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N. Korea Threatens War if 'Satellite' Is Shot Down

North Korea put its armed forces on standby Monday and threatened "a war" if anyone tries to shoot down what regional powers suspect is an imminent test-firing of a long-range missile.

Pyongyang also cut off a military hot line with the South, causing a complete shutdown of their border and stranding hundreds of South Koreans working in an industrial zone in the North Korean border city of Kaesong.

Monday's warning — the latest barrage of threats from the communist regime — came as U.S. and South Korean troops kicked off annual war games across the South, exercises the North has condemned as preparation for an invasion. Pyongyang last week threatened South Korean passenger planes flying near its airspace during the drills.

Analysts say the regime is trying to grab President Barack Obama's attention as his administration formulates its North Korea policy.

The North also indicated it was pushing ahead with plans to send a communications satellite into space, a provocative launch neighboring governments believe could be a cover for a long-range missile capable of reaching Alaska.

U.S. and Japanese officials have suggested they could shoot down a North Korean missile if necessary, further incensing Pyongyang.

"Shooting our satellite for peaceful purposes will precisely mean a war," the general staff of the North's military said in a statement carried Monday by the official Korean Central News Agency.

Any interception will draw "a just retaliatory strike operation not only against all the interceptor means involved but against the strongholds" of the U.S., Japan and South Korea, it said.

The North has ordered military personnel "fully combat ready," KCNA said in a separate dispatch.

Obama's special envoy on North Korea again urged Pyongyang not to fire a missile, which he said would be an "extremely ill-advised" move.

"Whether they describe it as a satellite launch or something else makes no difference" since both would violate a U.N. Security Council resolution banning the North from ballistic activity, Stephen Bosworth told reporters after talks with his South Korean counterpart.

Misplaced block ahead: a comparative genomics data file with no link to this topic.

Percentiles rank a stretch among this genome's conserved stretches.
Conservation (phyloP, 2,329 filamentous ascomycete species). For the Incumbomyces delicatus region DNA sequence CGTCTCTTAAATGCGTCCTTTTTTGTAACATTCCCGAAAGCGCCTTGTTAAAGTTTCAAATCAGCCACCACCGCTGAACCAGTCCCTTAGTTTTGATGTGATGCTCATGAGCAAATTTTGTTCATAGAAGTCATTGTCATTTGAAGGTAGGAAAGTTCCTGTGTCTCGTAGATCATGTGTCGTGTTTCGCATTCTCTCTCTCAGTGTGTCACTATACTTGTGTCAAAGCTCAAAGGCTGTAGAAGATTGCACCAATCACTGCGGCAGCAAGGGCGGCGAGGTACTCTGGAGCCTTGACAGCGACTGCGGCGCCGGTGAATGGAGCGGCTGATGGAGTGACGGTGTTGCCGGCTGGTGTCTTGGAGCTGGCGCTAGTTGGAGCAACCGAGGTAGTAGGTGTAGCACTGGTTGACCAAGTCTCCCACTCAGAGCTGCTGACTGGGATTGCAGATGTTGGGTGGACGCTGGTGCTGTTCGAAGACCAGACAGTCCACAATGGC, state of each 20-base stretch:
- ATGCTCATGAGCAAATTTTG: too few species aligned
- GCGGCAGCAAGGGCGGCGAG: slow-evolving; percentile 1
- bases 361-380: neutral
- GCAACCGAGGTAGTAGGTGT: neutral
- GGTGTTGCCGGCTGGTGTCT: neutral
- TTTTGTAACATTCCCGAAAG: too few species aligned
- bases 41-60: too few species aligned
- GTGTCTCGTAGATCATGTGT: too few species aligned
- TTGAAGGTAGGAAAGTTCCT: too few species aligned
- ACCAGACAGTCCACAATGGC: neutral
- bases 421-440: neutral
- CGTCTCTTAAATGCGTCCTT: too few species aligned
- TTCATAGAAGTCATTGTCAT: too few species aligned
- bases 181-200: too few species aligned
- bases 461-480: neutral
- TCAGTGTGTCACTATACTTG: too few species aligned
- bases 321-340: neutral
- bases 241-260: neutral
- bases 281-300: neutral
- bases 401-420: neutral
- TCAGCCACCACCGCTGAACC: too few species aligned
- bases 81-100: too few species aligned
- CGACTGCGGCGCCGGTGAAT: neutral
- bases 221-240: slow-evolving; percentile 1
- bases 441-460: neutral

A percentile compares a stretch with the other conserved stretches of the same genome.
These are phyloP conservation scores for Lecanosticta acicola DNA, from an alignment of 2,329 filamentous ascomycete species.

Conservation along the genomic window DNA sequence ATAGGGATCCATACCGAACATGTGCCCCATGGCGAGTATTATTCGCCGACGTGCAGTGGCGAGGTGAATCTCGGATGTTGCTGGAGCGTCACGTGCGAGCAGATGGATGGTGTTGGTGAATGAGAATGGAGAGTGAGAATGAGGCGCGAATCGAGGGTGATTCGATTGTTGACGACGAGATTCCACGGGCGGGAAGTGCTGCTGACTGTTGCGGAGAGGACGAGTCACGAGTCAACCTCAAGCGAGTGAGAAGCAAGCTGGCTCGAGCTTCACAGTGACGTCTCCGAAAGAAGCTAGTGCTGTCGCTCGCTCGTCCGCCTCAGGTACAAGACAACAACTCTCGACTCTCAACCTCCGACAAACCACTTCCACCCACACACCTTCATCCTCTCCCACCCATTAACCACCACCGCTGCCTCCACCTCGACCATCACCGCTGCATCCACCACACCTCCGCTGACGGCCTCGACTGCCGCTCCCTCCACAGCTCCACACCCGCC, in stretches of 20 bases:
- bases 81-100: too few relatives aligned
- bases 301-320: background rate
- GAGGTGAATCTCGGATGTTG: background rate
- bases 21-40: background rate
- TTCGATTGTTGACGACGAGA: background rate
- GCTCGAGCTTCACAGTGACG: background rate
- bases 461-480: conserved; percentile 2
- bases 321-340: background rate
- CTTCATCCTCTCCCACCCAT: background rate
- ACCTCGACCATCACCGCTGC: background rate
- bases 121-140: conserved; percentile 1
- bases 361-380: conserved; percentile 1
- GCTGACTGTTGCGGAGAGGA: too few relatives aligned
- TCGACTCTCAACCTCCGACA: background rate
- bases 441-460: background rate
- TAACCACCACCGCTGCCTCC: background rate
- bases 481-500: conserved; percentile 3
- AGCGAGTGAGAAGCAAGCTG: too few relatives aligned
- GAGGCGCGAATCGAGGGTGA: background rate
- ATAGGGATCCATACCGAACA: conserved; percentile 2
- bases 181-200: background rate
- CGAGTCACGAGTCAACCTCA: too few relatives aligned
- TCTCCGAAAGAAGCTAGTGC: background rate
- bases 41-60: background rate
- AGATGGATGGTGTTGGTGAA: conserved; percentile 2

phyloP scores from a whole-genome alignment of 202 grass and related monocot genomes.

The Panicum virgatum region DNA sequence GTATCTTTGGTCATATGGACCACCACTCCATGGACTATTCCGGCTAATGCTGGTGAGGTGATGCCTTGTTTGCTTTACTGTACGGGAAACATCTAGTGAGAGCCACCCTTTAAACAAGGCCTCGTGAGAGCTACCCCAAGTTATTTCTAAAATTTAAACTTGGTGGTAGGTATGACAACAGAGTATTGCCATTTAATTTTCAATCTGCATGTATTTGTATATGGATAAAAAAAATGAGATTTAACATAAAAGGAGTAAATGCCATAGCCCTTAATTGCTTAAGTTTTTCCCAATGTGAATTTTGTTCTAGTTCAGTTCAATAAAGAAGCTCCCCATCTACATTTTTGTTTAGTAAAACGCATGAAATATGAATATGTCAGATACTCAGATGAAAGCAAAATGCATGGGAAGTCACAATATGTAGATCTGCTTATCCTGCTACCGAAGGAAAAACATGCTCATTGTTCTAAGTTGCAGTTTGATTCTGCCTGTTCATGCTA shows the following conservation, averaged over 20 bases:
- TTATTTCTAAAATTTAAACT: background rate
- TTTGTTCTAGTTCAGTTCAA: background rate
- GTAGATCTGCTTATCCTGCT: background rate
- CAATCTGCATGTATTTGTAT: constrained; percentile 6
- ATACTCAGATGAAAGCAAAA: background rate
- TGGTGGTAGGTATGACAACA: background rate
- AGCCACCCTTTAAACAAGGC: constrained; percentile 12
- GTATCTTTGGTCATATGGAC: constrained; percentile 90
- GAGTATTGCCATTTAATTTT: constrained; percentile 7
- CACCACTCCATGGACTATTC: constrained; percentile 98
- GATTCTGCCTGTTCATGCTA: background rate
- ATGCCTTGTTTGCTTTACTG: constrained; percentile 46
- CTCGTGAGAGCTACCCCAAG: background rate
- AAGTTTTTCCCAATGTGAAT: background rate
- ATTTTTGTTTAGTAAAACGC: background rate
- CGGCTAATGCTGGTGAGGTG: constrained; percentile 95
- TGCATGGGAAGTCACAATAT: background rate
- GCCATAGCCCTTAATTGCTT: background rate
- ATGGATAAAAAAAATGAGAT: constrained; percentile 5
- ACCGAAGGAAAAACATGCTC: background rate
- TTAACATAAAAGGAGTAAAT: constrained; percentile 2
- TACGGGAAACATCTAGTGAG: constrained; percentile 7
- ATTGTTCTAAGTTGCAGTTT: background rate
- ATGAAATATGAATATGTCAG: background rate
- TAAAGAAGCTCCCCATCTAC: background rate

South Korea's Defense Ministry spokesman Won Tae-jae downplayed the North's threats as "rhetoric" but said the country's military was ready to deal with any contingencies.

Analysts say a satellite or missile launch could occur late this month or in early April when the North's new legislature, elected Sunday, is expected to convene its first session to confirm Kim Jong Il as leader.

Ties between the two Koreas have plunged since South Korean President Lee Myung-bak took office a year ago halting aid unless the North fulfills an international promise to dismantle its nuclear program.

In retaliation, North Korea suspended the reconciliation process and key joint projects with Seoul, and has stepped up the stream of belligerence toward the South.

Severing the military hot line for the duration of the 12-day joint U.S.-South Korean military exercises leaves the two Koreas without any means of communication at a time of heightened tensions.

The two Koreas use the hot line to exchange information about goods and people crossing into Kaesong. Its suspension halted traffic and stranded about 570 South Koreans who were working in Kaesong.

About 80 had planned to return to the South on Monday but were stuck there overnight since they cannot travel after nightfall. Earlier, some 700 South Koreans who intended to go to Kaesong on Monday were unable to cross the border, the Unification Ministry said.

All South Koreans in Kaesong are safe, the ministry said as it called on Pyongyang to restore the hot line immediately.

The two Koreas technically remain in a state of war since their three-year conflict ended in a cease-fire, not a peace treaty, in 1953. Hundreds of thousands of troops are amassed on each side of the Demilitarized Zone separating the two Koreas, making the Korean border one of the world's most heavily armed.

The United States, which has 28,5000 troops in South Korea, routinely holds military exercises with the South. Pyongyang routinely condemns them as rehearsals for invasion despite assurances from Seoul and Washington that the drills are defensive.

The exercises, which will involve some 26,000 U.S. troops, an unspecified number of South Korean soldiers and a U.S. aircraft carrier, are "not tied in any way to any political or real world event," Gen. Walter Sharp, commander of the U.S. troops, said Monday.